Seisay ascended to a starting role in 2015 after filling in for the injured Ifo Ekpre-Olomu late last season, and he was thriving through the first two games.

The Vallejo, California, native totaled 12 tackles, one interception and one pass defended against Eastern Washington and Michigan State, and the coaching staff seemed to have supreme confidence in him.

According to Andrew Greif of the Oregonian, Ducks secondary coach John Neal felt very comfortable using Seisay in an expanded role:

You know what happens sometimes is you're with guys for long periods of times and they get to play and you know in the back of your mind, "If I put that guy in ..." I had (safety) John Boyett a long time ago and when TJ (Ward) got hurt, I put John Boyett in and I didn't blink an eye. I knew he'd do well and I feel the same way about Chris. He'll play more and more, he's a good player.

Unfortunately for Neal and the Ducks, Seisay is no longer an option for the time being, and it is unclear when or if he might ultimately return.

Freshman Ugo Amadi stepped in to play for him against Utah, and it didn't go well, as the Utes put up 62 points.

Amadi will have to sink or swim moving forward while sophomore Arrion Springs and freshmen Khalil Oliver and Glen Ihenacho take on greater roles as well.

If they don't step up with Seisay out of the lineup, then the 2-2 Ducks could be in grave danger of becoming irrelevant in 2015.


Follow @MikeChiari on Twitter.

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5-Star Mack Wilson Tweets Top 8, Wants to Play 'Money' Linebacker at Next Level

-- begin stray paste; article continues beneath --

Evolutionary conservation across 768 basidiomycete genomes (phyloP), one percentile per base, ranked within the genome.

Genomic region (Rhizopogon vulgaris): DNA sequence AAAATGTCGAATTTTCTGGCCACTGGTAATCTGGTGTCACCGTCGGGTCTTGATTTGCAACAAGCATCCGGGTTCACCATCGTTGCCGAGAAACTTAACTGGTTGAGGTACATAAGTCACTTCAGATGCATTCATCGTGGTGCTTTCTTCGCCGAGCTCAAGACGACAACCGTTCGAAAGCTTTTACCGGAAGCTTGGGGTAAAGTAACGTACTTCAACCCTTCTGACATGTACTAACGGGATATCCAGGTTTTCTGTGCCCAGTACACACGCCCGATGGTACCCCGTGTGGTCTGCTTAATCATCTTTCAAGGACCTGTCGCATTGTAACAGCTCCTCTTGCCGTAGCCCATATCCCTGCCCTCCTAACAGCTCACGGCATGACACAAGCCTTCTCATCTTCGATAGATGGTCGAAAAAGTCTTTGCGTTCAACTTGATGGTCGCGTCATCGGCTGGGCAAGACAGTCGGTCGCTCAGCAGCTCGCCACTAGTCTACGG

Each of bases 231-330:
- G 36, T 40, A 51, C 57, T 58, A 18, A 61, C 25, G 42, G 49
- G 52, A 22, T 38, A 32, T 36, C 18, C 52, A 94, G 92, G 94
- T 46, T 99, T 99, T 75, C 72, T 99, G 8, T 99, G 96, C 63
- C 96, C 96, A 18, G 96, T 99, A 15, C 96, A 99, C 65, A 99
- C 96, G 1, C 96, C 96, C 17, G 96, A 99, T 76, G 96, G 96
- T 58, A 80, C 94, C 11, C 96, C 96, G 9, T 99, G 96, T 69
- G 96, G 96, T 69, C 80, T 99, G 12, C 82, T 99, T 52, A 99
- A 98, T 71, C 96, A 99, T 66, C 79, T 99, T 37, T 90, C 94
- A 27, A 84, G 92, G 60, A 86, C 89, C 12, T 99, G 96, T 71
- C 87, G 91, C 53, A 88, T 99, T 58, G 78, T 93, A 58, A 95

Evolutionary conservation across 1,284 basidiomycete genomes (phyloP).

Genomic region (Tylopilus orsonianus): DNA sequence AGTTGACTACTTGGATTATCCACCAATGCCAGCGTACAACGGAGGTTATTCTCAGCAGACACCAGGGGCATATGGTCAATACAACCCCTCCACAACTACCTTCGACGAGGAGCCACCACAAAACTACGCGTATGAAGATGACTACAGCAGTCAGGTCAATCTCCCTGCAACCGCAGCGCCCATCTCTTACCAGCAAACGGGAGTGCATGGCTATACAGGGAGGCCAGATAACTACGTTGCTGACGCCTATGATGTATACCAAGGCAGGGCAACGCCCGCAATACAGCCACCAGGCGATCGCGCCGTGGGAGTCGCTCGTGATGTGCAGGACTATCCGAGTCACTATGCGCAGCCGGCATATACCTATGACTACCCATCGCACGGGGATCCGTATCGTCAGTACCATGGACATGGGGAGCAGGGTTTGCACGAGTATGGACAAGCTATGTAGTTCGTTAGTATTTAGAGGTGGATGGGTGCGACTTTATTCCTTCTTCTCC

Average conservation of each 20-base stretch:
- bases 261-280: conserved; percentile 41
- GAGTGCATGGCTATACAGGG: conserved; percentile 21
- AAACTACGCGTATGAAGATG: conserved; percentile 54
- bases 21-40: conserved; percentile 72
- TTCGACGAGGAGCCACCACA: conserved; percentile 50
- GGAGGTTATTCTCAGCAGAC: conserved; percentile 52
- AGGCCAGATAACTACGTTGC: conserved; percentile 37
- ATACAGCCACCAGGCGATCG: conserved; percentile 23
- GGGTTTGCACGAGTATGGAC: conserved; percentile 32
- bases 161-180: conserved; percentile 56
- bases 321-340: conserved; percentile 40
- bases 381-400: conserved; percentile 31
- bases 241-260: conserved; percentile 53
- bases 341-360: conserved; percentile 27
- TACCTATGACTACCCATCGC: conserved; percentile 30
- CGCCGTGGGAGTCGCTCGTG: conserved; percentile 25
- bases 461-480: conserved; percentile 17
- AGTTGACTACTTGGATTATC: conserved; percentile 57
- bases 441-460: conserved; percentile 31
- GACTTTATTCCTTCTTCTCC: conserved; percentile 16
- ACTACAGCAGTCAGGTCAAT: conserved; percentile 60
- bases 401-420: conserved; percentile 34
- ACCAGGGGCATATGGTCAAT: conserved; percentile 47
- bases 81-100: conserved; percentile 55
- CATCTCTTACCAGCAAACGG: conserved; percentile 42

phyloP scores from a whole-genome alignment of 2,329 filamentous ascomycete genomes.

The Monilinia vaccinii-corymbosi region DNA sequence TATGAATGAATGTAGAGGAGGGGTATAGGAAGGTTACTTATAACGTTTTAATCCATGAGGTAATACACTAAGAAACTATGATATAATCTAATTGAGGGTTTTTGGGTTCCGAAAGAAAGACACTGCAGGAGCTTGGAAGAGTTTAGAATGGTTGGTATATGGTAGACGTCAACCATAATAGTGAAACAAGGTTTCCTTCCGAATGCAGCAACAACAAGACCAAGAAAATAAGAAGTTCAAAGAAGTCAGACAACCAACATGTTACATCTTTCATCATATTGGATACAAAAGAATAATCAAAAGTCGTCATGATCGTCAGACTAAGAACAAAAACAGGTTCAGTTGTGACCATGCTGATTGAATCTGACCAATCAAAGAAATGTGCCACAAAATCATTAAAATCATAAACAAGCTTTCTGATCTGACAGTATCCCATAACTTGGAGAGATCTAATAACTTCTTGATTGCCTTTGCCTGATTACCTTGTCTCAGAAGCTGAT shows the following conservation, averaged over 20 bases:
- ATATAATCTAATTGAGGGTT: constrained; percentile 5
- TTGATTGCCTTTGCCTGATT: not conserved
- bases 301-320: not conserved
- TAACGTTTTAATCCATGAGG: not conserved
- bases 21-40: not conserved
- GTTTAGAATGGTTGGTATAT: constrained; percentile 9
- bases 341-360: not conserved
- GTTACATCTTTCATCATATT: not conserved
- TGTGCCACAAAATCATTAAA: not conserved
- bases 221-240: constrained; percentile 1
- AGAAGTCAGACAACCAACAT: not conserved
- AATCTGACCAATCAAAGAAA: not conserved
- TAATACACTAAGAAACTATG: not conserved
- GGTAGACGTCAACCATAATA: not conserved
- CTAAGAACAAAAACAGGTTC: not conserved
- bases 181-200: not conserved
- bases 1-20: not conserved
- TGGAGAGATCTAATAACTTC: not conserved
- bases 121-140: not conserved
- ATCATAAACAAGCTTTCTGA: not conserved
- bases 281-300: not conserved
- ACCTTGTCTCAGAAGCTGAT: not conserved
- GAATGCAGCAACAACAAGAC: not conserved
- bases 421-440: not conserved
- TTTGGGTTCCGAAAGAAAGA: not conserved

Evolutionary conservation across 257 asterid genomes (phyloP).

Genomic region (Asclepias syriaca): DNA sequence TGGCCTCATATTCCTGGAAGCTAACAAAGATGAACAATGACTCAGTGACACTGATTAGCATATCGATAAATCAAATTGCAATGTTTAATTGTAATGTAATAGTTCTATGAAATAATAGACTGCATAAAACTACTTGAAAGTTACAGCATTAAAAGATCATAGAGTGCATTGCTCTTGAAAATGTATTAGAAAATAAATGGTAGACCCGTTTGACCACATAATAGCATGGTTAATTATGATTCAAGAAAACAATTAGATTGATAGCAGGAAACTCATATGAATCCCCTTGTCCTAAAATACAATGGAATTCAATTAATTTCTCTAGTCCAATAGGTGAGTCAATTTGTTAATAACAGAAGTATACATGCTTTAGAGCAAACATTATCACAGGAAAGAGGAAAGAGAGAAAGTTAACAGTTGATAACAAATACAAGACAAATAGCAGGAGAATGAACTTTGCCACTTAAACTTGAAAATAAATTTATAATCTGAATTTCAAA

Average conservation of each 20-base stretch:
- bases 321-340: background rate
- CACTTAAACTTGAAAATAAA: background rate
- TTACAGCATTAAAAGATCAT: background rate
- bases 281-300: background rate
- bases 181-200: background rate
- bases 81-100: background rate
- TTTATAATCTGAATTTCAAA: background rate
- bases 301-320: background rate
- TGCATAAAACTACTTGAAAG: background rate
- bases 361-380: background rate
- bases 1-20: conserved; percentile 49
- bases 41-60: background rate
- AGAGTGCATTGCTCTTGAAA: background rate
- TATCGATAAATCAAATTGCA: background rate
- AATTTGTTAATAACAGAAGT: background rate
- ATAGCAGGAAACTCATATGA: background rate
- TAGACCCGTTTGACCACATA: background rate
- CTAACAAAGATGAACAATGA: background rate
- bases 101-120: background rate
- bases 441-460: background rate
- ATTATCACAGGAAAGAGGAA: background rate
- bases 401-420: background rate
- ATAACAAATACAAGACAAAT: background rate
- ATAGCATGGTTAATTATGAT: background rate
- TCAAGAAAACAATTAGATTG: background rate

As the nation's top-ranked outside linebacker in the 2016 class, Lyndell "Mack" Wilson is a wanted individual. The Montgomery, Alabama, standout nearly has 20 reported offers, and while some see him as a future all-conference outside linebacker, others would like to see him on the field early—which could mean playing time as a freshman as an inside linebacker in the right system.

Ask Wilson about it, and he'll make it plain and simple. 

"Position-wise, it doesn't matter," he said. "I want to play 'Money' linebacker."

For those unfamiliar with the term, "Money" linebacker, as Wilson described, is a do-it-all athlete at the position, someone who never comes off the field. In short, it's a place where you want your best athletes.

And Wilson, the nation's No. 13 overall player, can be someone's best athlete wherever he ends up.

The Carver High School senior narrowed his list Wednesday evening and posted a top eight on Twitter, the list featuring four SEC schools, two Pac-12 destinations and individual representatives from the Big Ten and ACC. The list, additionally, was ranked from No. 1 to No. 8:

Wilson shocked some by confirming that Florida is the current leader. He was believed to be a favorable target for one of the two in-state schools, Alabama and Auburn. While nothing is set in stone for when he announces on national signing day, the Gators have to feel good about the position they're in.

"He likes Florida," Todd Dowell, Wilson's mentor, told Drew Champlin of "He likes the scheme and he kind of likes [head] coach [Jim] McElwain."

Alabama ranks No. 4 on Wilson's list, but Auburn didn't make the cut. Wilson said the decision to trim the schools was tough, but all eight programs had a common denominator.

"All of those teams have a great defensive program," Wilson said. "It's all going to come down to what I want to do and what best fits me academically."

Wilson said he's built solid relationships with coaches at all eight schools, and he's got a good shot at seeing starter's minutes as a freshman. Wilson is ranked as the nation's top outside linebacker, but he's been shining at Carver this year at middle linebacker.